OVERPRICED LISTINGS By Floyd Wickman, National Speakers Association Hall of Fame Member and CEO of The Floyd Wickman Team, LLC Let’s listen in on a recent round table discussion with some better producing agents.
“My partner and I are starting over in a new location, and we need to build our listing inventory back up quickly. We have been on half a dozen or more listing appointments we could have taken, but they weren’t realistic with their price. Our #1 question is - If we’re trying to build our inventory quickly, when is it okay to take an overpriced listing? If you could give me one piece of advice, what would it be?”
“Floyd taught me that worse than no listing at all, is a listing that doesn’t sell. So, bottom line it, Jeff. If you believe it will sell eventually, because there is a good enough reason why they want to sell, or have to sell, work with them until it sells.”
“I live by Floyd’s advice about listings when the seller wants us to go above and beyond, where it’s a quick sale or an above market price. We’re going to have to put in extra time and effort to get it sold, so he said to always ask for 1% more. Get the listing first, and then show them how an extra 1% commission will help them get that quick sale or stimulate enough interest and showings to get an above market price.”
“I think it’s okay because you are in a building mode. But in my mind the key factor is always rapport. Have I established an honest and open relationship with my clients, and do I believe we can work together as a team?”
“Did they initial the Net Sheet? Did you fill out the Marketability Checklist and the Broker/Agent Disclosure form with them? Did they sign a post-dated price reduction? Did you establish a maximum time without an offer before they adjust the price? I think we’ve got great tools to fall back on to get it priced right, if not right away, at least eventually.”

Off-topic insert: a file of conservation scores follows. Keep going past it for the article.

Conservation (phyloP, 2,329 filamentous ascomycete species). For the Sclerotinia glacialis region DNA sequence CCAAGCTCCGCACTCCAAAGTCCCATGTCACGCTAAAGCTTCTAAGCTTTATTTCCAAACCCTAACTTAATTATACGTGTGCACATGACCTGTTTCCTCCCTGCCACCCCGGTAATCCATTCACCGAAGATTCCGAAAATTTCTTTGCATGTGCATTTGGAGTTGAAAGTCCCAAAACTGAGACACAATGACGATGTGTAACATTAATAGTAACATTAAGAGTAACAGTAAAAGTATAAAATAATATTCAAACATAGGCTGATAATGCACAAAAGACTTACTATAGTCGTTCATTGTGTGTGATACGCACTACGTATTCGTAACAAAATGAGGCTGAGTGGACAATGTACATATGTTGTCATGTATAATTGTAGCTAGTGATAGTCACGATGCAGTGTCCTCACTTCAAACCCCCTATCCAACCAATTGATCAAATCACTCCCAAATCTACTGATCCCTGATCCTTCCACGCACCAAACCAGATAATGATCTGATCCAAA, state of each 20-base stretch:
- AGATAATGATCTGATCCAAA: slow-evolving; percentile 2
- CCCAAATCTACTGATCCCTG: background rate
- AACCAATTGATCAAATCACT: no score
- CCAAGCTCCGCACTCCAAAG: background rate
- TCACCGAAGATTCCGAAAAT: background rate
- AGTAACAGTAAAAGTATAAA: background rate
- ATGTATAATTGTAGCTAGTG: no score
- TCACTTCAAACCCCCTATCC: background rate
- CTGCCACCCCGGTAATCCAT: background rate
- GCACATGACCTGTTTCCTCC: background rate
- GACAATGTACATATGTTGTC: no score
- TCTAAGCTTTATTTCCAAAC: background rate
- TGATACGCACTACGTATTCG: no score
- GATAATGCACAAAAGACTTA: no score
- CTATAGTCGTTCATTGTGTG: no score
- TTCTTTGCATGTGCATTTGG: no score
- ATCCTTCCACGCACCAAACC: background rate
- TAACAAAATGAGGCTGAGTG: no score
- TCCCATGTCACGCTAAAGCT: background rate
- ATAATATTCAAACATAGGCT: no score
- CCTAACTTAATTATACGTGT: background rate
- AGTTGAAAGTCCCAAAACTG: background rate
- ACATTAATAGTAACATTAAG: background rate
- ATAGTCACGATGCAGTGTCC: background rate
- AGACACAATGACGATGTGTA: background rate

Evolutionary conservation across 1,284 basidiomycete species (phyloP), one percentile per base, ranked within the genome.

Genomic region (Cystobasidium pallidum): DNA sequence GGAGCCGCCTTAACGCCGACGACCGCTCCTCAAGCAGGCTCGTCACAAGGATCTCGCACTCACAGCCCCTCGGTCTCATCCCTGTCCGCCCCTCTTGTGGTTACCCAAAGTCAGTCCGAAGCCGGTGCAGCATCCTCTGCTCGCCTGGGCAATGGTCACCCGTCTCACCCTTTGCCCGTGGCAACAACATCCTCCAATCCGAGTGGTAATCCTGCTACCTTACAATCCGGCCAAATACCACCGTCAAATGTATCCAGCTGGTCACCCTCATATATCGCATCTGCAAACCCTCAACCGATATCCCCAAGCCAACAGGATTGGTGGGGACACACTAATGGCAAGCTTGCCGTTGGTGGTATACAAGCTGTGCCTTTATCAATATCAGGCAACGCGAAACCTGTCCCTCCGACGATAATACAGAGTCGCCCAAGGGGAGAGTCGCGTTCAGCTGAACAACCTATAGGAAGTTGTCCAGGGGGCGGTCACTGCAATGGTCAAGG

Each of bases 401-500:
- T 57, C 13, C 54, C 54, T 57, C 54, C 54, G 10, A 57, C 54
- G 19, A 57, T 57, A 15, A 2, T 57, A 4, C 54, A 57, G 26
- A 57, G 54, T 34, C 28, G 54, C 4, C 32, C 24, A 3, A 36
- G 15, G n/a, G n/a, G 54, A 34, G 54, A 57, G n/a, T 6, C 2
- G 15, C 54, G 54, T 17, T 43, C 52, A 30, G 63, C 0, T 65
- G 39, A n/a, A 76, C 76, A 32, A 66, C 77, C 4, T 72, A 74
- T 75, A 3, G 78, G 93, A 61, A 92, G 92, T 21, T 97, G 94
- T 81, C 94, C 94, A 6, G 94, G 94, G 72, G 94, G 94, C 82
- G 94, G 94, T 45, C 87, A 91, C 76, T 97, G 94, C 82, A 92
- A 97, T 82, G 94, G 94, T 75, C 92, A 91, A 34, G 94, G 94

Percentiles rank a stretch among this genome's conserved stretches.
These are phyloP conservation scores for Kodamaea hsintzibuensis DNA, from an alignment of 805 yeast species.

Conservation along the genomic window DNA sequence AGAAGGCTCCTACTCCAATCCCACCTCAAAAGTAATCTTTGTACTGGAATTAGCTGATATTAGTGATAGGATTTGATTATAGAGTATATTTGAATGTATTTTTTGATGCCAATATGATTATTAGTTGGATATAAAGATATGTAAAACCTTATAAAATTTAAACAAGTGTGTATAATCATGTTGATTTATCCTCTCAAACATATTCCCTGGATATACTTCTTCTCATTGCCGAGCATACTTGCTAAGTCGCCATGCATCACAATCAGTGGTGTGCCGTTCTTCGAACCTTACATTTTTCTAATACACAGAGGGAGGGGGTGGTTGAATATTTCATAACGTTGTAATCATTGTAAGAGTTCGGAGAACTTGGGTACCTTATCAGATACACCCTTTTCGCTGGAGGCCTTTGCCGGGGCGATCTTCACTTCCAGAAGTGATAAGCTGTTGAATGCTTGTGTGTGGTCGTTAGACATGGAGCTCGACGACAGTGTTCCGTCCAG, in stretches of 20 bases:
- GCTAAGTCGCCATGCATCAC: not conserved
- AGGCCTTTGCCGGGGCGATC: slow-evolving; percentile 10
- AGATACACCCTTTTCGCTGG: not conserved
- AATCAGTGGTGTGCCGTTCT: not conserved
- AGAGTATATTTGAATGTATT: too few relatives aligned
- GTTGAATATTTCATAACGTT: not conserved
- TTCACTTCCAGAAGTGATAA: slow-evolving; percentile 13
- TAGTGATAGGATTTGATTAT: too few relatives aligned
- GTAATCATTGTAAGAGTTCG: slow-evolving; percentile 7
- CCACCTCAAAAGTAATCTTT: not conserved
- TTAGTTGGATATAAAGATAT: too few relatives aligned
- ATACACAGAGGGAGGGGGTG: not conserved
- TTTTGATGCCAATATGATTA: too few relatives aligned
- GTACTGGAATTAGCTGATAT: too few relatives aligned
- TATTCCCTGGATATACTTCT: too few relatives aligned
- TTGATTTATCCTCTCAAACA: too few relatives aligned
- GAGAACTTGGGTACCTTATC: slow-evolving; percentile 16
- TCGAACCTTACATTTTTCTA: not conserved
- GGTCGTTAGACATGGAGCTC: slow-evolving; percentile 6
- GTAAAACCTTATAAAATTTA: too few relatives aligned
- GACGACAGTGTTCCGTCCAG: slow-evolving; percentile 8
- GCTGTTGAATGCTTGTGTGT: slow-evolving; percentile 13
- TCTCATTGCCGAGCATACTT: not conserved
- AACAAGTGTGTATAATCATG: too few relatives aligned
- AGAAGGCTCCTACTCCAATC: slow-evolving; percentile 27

“If the sign is going to do you more good than harm, I’d say take it. As a lead generator, for instance. Or if holding open house is going to generate visibility and traffic and inquiries. But if your sign sitting out there month after month after month is going to make you and your company look bad, and make you and your clients feel bad, I’d be very cautious about taking anything overpriced.”
“Floyd is right that there’s nothing worse than an overpriced listing that doesn’t sell. And if you were brand spanking new, I’d say follow his advice to the letter. But you have a lot of experience to draw on, a lot of market knowledge, and great intuition about who will work with you and who will be a pain in the neck. I think we are in a ‘Let’s test the market’ market. If we don’t get any reasonable offers in two weeks, the market is telling us we are overpriced. Let’s just pay attention to what the market tells us.”
“I work expireds a lot, as you know, because when I moved here two years ago, I had no Book of Business to work. What I’ve learned is that most of them…let me rephrase that, all of them were overpriced. All of them blamed their agent. For not communicating. For not explaining what they were doing to market the house. Expireds do more damage to our business than anything else. My advice is take the listings you want and never, ever let them expire. Sharpen your pricing presentation and selling skills. That may solve the problem right there. But communicate regularly and consistently until they sell.”
“OK, Jeffrey, you’ve just gotten some great advice. What’s your take-away from what you just heard your team say?”
“First of all, thanks, team. I’m going back to the basics and review the pricing presentation and marketability checklist. But what makes the most sense to me is to trust my judgment and experience here, and really focus on my relationship with the clients. If I feel we can work together, and the conditions are right, I believe I will do everything in my power to get it sold, and not let them down.”
A client recently sent me a saying that is posted at the HQ of Special Ops troops: “There is no such thing as advanced skills. There is only the perfect execution of the fundamentals under stress.” Let’s all get back to the basics this year. Let’s practice and review until the basics are second nature, until we all become competent, confident and natural.